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Chapter 8 The Tree-top Hunter

  • The morning after the Dum-Dum the tribe started slowly back through the fores_oward the coast.
  • The body of Tublat lay where it had fallen, for the people of Kerchak do no_at their own dead.
  • The march was but a leisurely search for food. Cabbage palm and gray plum, pisang and scitamine they found in abundance, with wild pineapple, an_ccasionally small mammals, birds, eggs, reptiles, and insects. The nuts the_racked between their powerful jaws, or, if too hard, broke by poundin_etween stones.
  • Once old Sabor, crossing their path, sent them scurrying to the safety of th_igher branches, for if she respected their number and their sharp fangs, the_n their part held her cruel and mighty ferocity in equal esteem.
  • Upon a low-hanging branch sat Tarzan directly above the majestic, supple bod_s it forged silently through the thick jungle. He hurled a pineapple at th_ncient enemy of his people. The great beast stopped and, turning, eyed th_aunting figure above her.
  • With an angry lash of her tail she bared her yellow fangs, curling her grea_ips in a hideous snarl that wrinkled her bristling snout in serried ridge_nd closed her wicked eyes to two narrow slits of rage and hatred.
  • With back-laid ears she looked straight into the eyes of Tarzan of the Ape_nd sounded her fierce, shrill challenge. And from the safety of hi_verhanging limb the ape-child sent back the fearsome answer of his kind.
  • For a moment the two eyed each other in silence, and then the great cat turne_nto the jungle, which swallowed her as the ocean engulfs a tossed pebble.
  • But into the mind of Tarzan a great plan sprang. He had killed the fierc_ublat, so was he not therefore a mighty fighter? Now would he track down th_rafty Sabor and slay her likewise. He would be a mighty hunter, also.
  • At the bottom of his little English heart beat the great desire to cover hi_akedness with CLOTHES for he had learned from his picture books that all ME_ere so covered, while MONKEYS and APES and every other living thing wen_aked.
  • CLOTHES therefore, must be truly a badge of greatness; the insignia of th_uperiority of MAN over all other animals, for surely there could be no othe_eason for wearing the hideous things.
  • Many moons ago, when he had been much smaller, he had desired the skin o_abor, the lioness, or Numa, the lion, or Sheeta, the leopard to cover hi_airless body that he might no longer resemble hideous Histah, the snake; bu_ow he was proud of his sleek skin for it betokened his descent from a might_ace, and the conflicting desires to go naked in prideful proof of hi_ncestry, or to conform to the customs of his own kind and wear hideous an_ncomfortable apparel found first one and then the other in the ascendency.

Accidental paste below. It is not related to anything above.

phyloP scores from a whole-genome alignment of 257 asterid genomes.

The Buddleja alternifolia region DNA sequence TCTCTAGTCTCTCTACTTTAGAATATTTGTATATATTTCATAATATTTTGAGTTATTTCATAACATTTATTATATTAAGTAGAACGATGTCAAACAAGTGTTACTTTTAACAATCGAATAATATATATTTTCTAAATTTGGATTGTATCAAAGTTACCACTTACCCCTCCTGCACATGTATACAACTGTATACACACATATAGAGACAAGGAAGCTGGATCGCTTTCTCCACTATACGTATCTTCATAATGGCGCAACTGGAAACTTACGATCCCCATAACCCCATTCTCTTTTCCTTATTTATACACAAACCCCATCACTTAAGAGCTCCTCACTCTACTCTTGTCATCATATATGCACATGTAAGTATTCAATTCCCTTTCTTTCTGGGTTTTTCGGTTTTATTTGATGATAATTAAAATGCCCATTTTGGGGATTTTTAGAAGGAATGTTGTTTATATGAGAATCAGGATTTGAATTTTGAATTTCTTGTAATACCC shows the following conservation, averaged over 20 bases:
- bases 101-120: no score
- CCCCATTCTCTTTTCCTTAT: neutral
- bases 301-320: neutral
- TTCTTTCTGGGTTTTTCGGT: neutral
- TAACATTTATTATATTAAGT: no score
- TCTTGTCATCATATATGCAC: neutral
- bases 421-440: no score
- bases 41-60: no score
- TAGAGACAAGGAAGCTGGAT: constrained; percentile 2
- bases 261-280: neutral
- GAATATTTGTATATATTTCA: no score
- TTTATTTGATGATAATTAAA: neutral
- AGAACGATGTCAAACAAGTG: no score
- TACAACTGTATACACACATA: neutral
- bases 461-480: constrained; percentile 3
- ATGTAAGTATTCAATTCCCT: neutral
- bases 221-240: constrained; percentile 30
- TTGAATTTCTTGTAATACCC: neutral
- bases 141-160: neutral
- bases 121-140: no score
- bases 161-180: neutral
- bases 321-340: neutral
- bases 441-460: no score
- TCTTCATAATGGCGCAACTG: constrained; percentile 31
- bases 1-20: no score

• As the tribe continued their slow way through the forest after the passing o_abor, Tarzan's head was filled with his great scheme for slaying his enemy, and for many days thereafter he thought of little else.
  • On this day, however, he presently had other and more immediate interests t_ttract his attention.
  • Suddenly it became as midnight; the noises of the jungle ceased; the tree_tood motionless as though in paralyzed expectancy of some great and imminen_isaster. All nature waited—but not for long.
  • Faintly, from a distance, came a low, sad moaning. Nearer and nearer i_pproached, mounting louder and louder in volume.
  • The great trees bent in unison as though pressed earthward by a mighty hand.
  • Farther and farther toward the ground they inclined, and still there was n_ound save the deep and awesome moaning of the wind.
  • Then, suddenly, the jungle giants whipped back, lashing their mighty tops i_ngry and deafening protest. A vivid and blinding light flashed from th_hirling, inky clouds above. The deep cannonade of roaring thunder belche_orth its fearsome challenge. The deluge came—all hell broke loose upon th_ungle.
  • The tribe shivering from the cold rain, huddled at the bases of great trees.
  • The lightning, darting and flashing through the blackness, showed wildl_aving branches, whipping streamers and bending trunks.
  • Now and again some ancient patriarch of the woods, rent by a flashing bolt, would crash in a thousand pieces among the surrounding trees, carrying dow_umberless branches and many smaller neighbors to add to the tangled confusio_f the tropical jungle.
  • Branches, great and small, torn away by the ferocity of the tornado, hurtle_hrough the wildly waving verdure, carrying death and destruction to countles_nhappy denizens of the thickly peopled world below.
  • For hours the fury of the storm continued without surcease, and still th_ribe huddled close in shivering fear. In constant danger from falling trunk_nd branches and paralyzed by the vivid flashing of lightning and th_ellowing of thunder they crouched in pitiful misery until the storm passed.
  • The end was as sudden as the beginning. The wind ceased, the sun shon_orth—nature smiled once more.
  • The dripping leaves and branches, and the moist petals of gorgeous flower_listened in the splendor of the returning day. And, so—as Nature forgot, he_hildren forgot also. Busy life went on as it had been before the darkness an_he fright.